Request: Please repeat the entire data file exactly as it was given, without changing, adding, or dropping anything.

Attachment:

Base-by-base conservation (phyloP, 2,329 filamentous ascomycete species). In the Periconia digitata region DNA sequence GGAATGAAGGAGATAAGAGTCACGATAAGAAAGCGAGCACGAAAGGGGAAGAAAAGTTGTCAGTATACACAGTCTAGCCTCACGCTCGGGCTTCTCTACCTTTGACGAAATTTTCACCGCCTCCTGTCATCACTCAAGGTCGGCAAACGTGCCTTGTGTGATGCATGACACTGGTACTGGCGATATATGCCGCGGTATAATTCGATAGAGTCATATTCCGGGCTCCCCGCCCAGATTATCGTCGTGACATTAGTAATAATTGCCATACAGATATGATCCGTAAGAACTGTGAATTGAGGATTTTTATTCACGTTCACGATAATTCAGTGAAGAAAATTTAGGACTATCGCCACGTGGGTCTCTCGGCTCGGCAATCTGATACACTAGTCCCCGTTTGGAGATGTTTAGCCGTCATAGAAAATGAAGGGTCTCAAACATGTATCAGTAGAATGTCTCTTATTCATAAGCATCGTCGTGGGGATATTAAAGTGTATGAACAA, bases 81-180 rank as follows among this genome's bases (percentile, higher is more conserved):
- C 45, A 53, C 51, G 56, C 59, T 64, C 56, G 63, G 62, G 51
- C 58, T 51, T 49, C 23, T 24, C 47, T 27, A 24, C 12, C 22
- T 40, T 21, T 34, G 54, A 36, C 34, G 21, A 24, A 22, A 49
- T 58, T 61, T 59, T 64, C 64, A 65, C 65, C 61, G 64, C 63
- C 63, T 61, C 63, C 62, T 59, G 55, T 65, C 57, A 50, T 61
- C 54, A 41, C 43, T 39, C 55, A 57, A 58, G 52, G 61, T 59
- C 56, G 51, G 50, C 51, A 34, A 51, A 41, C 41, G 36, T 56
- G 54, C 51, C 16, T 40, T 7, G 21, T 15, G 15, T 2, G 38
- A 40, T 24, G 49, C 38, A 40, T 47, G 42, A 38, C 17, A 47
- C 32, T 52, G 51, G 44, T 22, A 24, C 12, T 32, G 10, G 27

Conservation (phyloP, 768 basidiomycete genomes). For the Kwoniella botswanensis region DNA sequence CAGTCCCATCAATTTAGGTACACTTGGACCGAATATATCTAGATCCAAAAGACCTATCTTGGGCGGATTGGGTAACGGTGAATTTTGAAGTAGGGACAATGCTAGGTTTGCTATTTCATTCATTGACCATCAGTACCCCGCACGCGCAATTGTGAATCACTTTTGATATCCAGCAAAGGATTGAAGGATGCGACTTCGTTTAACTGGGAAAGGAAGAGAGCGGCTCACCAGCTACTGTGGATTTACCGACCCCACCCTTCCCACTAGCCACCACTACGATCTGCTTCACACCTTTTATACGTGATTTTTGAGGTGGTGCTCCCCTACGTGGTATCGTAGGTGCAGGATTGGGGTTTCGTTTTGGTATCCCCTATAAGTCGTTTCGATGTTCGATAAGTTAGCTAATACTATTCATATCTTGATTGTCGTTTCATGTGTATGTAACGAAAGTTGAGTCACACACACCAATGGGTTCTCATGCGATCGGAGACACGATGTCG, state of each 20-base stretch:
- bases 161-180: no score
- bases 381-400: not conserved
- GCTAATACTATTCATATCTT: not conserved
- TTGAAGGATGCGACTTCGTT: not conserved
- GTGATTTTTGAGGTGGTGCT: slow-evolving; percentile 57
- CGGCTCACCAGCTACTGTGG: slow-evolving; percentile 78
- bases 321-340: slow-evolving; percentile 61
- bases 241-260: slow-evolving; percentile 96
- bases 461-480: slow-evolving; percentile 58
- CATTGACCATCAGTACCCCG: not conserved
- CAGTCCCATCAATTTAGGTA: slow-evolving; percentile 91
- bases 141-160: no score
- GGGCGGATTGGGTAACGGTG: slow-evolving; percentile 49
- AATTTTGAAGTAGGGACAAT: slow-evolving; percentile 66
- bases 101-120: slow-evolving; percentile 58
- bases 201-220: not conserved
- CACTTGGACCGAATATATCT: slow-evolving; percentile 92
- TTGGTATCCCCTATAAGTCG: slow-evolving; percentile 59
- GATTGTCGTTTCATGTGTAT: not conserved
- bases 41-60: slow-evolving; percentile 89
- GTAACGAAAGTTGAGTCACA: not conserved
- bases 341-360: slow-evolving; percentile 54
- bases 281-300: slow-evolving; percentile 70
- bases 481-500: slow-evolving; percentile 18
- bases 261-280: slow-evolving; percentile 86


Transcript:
Base-by-base conservation (phyloP, 2,329 filamentous ascomycete species). In the Periconia digitata region DNA sequence GGAATGAAGGAGATAAGAGTCACGATAAGAAAGCGAGCACGAAAGGGGAAGAAAAGTTGTCAGTATACACAGTCTAGCCTCACGCTCGGGCTTCTCTACCTTTGACGAAATTTTCACCGCCTCCTGTCATCACTCAAGGTCGGCAAACGTGCCTTGTGTGATGCATGACACTGGTACTGGCGATATATGCCGCGGTATAATTCGATAGAGTCATATTCCGGGCTCCCCGCCCAGATTATCGTCGTGACATTAGTAATAATTGCCATACAGATATGATCCGTAAGAACTGTGAATTGAGGATTTTTATTCACGTTCACGATAATTCAGTGAAGAAAATTTAGGACTATCGCCACGTGGGTCTCTCGGCTCGGCAATCTGATACACTAGTCCCCGTTTGGAGATGTTTAGCCGTCATAGAAAATGAAGGGTCTCAAACATGTATCAGTAGAATGTCTCTTATTCATAAGCATCGTCGTGGGGATATTAAAGTGTATGAACAA, bases 81-180 rank as follows among this genome's bases (percentile, higher is more conserved):
- C 45, A 53, C 51, G 56, C 59, T 64, C 56, G 63, G 62, G 51
- C 58, T 51, T 49, C 23, T 24, C 47, T 27, A 24, C 12, C 22
- T 40, T 21, T 34, G 54, A 36, C 34, G 21, A 24, A 22, A 49
- T 58, T 61, T 59, T 64, C 64, A 65, C 65, C 61, G 64, C 63
- C 63, T 61, C 63, C 62, T 59, G 55, T 65, C 57, A 50, T 61
- C 54, A 41, C 43, T 39, C 55, A 57, A 58, G 52, G 61, T 59
- C 56, G 51, G 50, C 51, A 34, A 51, A 41, C 41, G 36, T 56
- G 54, C 51, C 16, T 40, T 7, G 21, T 15, G 15, T 2, G 38
- A 40, T 24, G 49, C 38, A 40, T 47, G 42, A 38, C 17, A 47
- C 32, T 52, G 51, G 44, T 22, A 24, C 12, T 32, G 10, G 27

Conservation (phyloP, 768 basidiomycete genomes). For the Kwoniella botswanensis region DNA sequence CAGTCCCATCAATTTAGGTACACTTGGACCGAATATATCTAGATCCAAAAGACCTATCTTGGGCGGATTGGGTAACGGTGAATTTTGAAGTAGGGACAATGCTAGGTTTGCTATTTCATTCATTGACCATCAGTACCCCGCACGCGCAATTGTGAATCACTTTTGATATCCAGCAAAGGATTGAAGGATGCGACTTCGTTTAACTGGGAAAGGAAGAGAGCGGCTCACCAGCTACTGTGGATTTACCGACCCCACCCTTCCCACTAGCCACCACTACGATCTGCTTCACACCTTTTATACGTGATTTTTGAGGTGGTGCTCCCCTACGTGGTATCGTAGGTGCAGGATTGGGGTTTCGTTTTGGTATCCCCTATAAGTCGTTTCGATGTTCGATAAGTTAGCTAATACTATTCATATCTTGATTGTCGTTTCATGTGTATGTAACGAAAGTTGAGTCACACACACCAATGGGTTCTCATGCGATCGGAGACACGATGTCG, state of each 20-base stretch:
- bases 161-180: no score
- bases 381-400: not conserved
- GCTAATACTATTCATATCTT: not conserved
- TTGAAGGATGCGACTTCGTT: not conserved
- GTGATTTTTGAGGTGGTGCT: slow-evolving; percentile 57
- CGGCTCACCAGCTACTGTGG: slow-evolving; percentile 78
- bases 321-340: slow-evolving; percentile 61
- bases 241-260: slow-evolving; percentile 96
- bases 461-480: slow-evolving; percentile 58
- CATTGACCATCAGTACCCCG: not conserved
- CAGTCCCATCAATTTAGGTA: slow-evolving; percentile 91
- bases 141-160: no score
- GGGCGGATTGGGTAACGGTG: slow-evolving; percentile 49
- AATTTTGAAGTAGGGACAAT: slow-evolving; percentile 66
- bases 101-120: slow-evolving; percentile 58
- bases 201-220: not conserved
- CACTTGGACCGAATATATCT: slow-evolving; percentile 92
- TTGGTATCCCCTATAAGTCG: slow-evolving; percentile 59
- GATTGTCGTTTCATGTGTAT: not conserved
- bases 41-60: slow-evolving; percentile 89
- GTAACGAAAGTTGAGTCACA: not conserved
- bases 341-360: slow-evolving; percentile 54
- bases 281-300: slow-evolving; percentile 70
- bases 481-500: slow-evolving; percentile 18
- bases 261-280: slow-evolving; percentile 86